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      Security Council to Vote on Resolution on Syria

      European nations calling for a vote on a UN resolution that would consider sanctions against Syria. Russia may veto or abstain.
      By Elad Benari
      First Publish: 10/4/2011, 5:11 PM

      European nations are calling for a vote on a UN resolution that would consider sanctions against Syria if President Bashar Assad’s government does not immediately halt its military crackdown against civilians.

      Diplomats told The Associated Press on Monday that it was unclear whether Russia, which opposes even mentioning the possibility of sanctions against Assad’s regime, will veto or abstain on the resolution.

      They added that the vote on the resolution is likely to take place late Tuesday afternoon.

      If approved, it would be the first resolution against Syria adopted by the Security Council since Assad’s military began its crackdown against protesters in mid-March.

      In August, the UN Security Council condemned the Syrian government for its deadly crackdown, saying in a statement it “condemns the widespread violations of human rights and the use of force against civilians by the Syrian authorities.

      However, the Security Council has not been able to adopt a resolution calling for sanctions against Syria due to the fact that Russia, China, India, South Africa and Brazil are opposed, partly because of fear that the resolution might be used as a pretext for armed intervention against Syria, similar to the one in Libya.

      Both the United States and the European Union have already imposed sanctions on Syria, with the U.S. having expanded its sanctions on Monday.

      Last week, European nations decided not to pursue immediate tough sanctions against Syria in the United Nations due to a threat from Russia and China to veto the motion. Instead, they expressed “determination” to review within 30 days Syria’s compliance with the resolution’s demands which include immediately ending all violence, allowing fundamental rights and freedoms including free expression and peaceful assembly, lifting all media restrictions and allowing unhindered access for human rights investigators.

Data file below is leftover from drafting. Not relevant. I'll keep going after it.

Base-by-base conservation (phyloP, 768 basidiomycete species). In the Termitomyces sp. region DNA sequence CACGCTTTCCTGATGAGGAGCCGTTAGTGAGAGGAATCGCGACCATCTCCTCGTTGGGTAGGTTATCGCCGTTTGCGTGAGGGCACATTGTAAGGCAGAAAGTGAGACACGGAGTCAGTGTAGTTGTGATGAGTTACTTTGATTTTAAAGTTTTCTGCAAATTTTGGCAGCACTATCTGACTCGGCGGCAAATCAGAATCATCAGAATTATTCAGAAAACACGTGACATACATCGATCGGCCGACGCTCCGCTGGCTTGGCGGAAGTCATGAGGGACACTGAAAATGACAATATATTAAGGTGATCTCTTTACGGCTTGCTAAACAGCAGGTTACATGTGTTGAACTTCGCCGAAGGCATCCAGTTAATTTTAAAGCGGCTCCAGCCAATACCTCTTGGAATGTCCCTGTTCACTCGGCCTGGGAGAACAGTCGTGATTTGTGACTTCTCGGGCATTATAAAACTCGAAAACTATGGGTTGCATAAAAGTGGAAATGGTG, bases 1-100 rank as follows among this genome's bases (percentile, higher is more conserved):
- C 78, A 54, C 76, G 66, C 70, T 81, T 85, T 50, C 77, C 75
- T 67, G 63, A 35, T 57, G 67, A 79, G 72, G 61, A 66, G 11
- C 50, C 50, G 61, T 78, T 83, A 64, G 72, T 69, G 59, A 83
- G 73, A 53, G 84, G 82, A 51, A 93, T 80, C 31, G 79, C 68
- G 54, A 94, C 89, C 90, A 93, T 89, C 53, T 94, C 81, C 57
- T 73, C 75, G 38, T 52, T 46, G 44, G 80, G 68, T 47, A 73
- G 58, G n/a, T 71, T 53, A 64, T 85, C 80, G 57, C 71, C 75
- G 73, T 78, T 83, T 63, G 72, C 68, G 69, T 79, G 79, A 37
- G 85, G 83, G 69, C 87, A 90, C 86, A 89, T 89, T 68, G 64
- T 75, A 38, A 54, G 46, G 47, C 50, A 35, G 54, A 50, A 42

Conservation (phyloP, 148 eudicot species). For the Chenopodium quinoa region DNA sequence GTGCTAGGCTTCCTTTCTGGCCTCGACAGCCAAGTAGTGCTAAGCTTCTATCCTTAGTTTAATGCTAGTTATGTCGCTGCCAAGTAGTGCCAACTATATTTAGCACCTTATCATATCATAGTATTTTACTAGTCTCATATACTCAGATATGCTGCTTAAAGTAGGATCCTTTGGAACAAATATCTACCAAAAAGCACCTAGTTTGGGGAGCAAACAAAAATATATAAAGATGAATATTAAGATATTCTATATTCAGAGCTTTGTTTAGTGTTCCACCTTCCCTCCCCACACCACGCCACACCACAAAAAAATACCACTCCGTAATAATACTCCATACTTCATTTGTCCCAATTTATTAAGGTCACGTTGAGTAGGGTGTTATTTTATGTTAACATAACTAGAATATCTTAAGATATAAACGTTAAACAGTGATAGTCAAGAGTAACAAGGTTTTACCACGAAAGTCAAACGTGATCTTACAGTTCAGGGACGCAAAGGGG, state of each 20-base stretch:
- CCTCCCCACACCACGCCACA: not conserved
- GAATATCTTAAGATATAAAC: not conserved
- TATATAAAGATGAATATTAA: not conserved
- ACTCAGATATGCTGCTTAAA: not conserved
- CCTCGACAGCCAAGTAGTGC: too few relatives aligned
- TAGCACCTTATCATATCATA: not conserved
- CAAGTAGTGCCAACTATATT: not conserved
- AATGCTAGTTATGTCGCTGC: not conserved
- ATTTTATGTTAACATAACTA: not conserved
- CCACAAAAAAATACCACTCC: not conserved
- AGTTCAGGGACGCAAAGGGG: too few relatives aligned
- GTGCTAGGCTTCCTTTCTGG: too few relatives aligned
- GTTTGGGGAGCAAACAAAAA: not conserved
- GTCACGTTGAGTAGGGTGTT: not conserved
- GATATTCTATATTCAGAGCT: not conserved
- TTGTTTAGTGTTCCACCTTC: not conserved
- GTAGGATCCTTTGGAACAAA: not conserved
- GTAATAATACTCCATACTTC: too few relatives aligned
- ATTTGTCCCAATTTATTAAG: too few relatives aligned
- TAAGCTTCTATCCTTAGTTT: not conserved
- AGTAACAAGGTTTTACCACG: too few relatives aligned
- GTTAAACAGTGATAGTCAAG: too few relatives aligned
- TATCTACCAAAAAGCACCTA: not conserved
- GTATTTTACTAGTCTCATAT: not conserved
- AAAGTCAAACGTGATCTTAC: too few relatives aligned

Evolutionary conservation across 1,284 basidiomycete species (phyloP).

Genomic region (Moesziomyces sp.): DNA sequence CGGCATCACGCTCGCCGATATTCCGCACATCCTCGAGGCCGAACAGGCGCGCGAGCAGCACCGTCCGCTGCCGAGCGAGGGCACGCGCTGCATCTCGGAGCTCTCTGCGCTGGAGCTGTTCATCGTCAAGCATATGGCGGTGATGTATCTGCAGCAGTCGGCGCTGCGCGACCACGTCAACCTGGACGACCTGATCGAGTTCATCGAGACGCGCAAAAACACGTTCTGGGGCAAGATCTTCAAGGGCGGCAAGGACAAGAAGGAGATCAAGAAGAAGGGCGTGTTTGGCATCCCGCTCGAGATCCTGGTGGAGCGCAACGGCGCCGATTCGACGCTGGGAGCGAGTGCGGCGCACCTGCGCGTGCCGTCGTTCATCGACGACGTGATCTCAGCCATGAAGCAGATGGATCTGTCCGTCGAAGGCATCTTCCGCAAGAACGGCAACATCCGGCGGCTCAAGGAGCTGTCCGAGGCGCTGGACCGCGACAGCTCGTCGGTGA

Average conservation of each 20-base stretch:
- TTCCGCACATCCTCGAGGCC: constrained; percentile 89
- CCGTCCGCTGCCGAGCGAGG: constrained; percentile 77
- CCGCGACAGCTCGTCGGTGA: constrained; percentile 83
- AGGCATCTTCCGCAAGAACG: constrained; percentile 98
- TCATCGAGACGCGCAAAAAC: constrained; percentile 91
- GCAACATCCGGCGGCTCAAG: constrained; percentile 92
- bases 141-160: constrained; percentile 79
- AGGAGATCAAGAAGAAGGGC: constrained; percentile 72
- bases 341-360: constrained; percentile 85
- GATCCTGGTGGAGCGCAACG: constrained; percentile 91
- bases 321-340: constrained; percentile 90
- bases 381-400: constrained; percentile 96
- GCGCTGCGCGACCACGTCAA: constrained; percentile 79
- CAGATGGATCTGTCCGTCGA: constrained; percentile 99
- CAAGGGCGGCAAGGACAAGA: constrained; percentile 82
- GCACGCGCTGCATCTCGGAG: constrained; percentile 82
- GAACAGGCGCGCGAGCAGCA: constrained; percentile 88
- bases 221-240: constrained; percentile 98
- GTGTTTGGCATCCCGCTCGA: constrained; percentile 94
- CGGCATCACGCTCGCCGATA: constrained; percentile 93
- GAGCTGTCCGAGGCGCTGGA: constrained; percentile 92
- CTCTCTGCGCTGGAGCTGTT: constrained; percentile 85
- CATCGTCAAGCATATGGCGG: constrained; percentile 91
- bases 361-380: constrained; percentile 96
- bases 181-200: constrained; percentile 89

If Syria would not comply, the draft expressed the council’s determination “to consider the adoption of targeted measures, including sanctions.”

      But Russia rejected this text as well, AP reported, causing the Europeans to come back with a new text that watered down the sanctions language further.

      The current draft, which is expected to be put to a vote, drops the words “including sanctions” but leaves the term “targeted measures” which can include sanctions.

      The draft also “strongly condemns the continued grave and systematic human rights violations by the Syrian authorities, such as arbitrary executions, excessive use of force and the killing and persecution of protesters and human rights defenders, arbitrary detention, enforced disappearances, torture and ill-treatment of detainees, also of children.”

      It calls for the release of all political prisoners and peaceful demonstrators and demands that Syrian authorities immediately stop violating human rights and stop using force against civilians.

      The draft expresses deep concern at the deteriorating situation in Syria and the potential for a further escalation of violence and calls for “an inclusive Syrian-led political process conducted in an environment free from violence, fear, intimidation, and extremism.”